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When Christina Valencia first met Megan and Christopher Lim, she was in awe of how little clothing storage they required. “Chris was like, ‘I own two pairs of pants,’” the designer jokingly recalls. “They don’t have very much, which is cool that they live like that.” Also cool: Valencia and her husband, Kele Dobrinski, who together run the firm Colossus Mfg and host the new HGTV show, Mash-Up Our Home, only needed one wall to create a super-functional closet for the Sacramento, California–based couple. But rather than do a standard bifold or sliding door, they built out a custom setup with part of an old wardrobe at its core. 

“Cabinetry can get really expensive,” says Dobrinski. When the designer duo stumbled across this antique Drexel cabinet in their storage warehouse (they had originally found it on Craigslist), they knew it could offer a lot of flexibility. “If you’re looking for a vintage dresser, there are a handful of brand names to consider. Drexel is good quality,” he adds. Behind some of the central doors are pull-out drawers that make corralling smaller items like socks and pajamas easier, so it was a no-brainer to place the ready-made piece in the picture. 

After sawing off the legs and the top ledge of the wardrobe, the designers constructed two reach-in closets at their shop off-site to go on either side of the unit, as well as an open shoe rack underneath that effectively lifted the whole thing up to the ceiling. “It was a little bit tricky, because we wanted it to feel like it was one custom piece even though it was built in four sections,” says Valencia.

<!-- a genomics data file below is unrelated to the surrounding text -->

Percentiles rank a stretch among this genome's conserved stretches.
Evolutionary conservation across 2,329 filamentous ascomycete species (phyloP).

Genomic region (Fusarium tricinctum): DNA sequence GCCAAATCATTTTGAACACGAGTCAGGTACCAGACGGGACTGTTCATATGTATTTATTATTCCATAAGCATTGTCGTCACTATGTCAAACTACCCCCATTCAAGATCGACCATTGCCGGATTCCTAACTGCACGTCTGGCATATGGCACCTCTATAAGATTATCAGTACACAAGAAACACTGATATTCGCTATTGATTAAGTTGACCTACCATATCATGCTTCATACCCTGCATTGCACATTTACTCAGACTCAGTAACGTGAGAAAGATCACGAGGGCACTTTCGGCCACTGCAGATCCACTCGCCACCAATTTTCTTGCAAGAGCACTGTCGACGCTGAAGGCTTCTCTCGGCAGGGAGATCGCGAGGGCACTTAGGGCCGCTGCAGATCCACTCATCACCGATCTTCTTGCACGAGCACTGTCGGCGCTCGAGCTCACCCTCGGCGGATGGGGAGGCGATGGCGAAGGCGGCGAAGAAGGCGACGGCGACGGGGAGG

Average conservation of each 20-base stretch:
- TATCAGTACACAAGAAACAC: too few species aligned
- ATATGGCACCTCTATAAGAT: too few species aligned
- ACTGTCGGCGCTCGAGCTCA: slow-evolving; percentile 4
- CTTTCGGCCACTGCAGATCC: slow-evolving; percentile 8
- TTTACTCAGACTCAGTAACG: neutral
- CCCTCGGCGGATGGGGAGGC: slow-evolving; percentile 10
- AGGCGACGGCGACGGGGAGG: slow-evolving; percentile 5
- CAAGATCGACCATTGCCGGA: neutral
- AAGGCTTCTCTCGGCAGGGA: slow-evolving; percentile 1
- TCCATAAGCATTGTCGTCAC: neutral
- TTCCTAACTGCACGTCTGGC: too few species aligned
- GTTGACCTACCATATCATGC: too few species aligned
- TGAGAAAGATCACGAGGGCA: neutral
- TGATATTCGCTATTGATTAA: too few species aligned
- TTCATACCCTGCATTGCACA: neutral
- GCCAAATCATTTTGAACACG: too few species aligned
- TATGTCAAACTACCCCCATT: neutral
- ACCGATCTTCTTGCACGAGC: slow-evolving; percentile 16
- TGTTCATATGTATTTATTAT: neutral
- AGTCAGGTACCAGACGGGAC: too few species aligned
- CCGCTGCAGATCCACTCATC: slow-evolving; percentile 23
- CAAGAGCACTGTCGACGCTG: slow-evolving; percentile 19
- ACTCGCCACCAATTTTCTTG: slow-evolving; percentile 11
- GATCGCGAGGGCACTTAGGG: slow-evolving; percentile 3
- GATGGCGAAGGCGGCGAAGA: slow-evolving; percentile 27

The hardest part of the installation was carrying in the two tall boxes that are intended for long hanging items. “They were probably an inch and a half shorter than the ceiling height, so we had to come in at an angle and tip them up,” recalls Dobrinski. 

Finally, when it was all secured in place, they sprayed everything (trim bits included) in Sherwin-Williams’s Ancient Marble, a beigey white with hints of sage green, and all the doors got fresh hardware from Etsy. File this bright idea under upcycled projects that look anything but.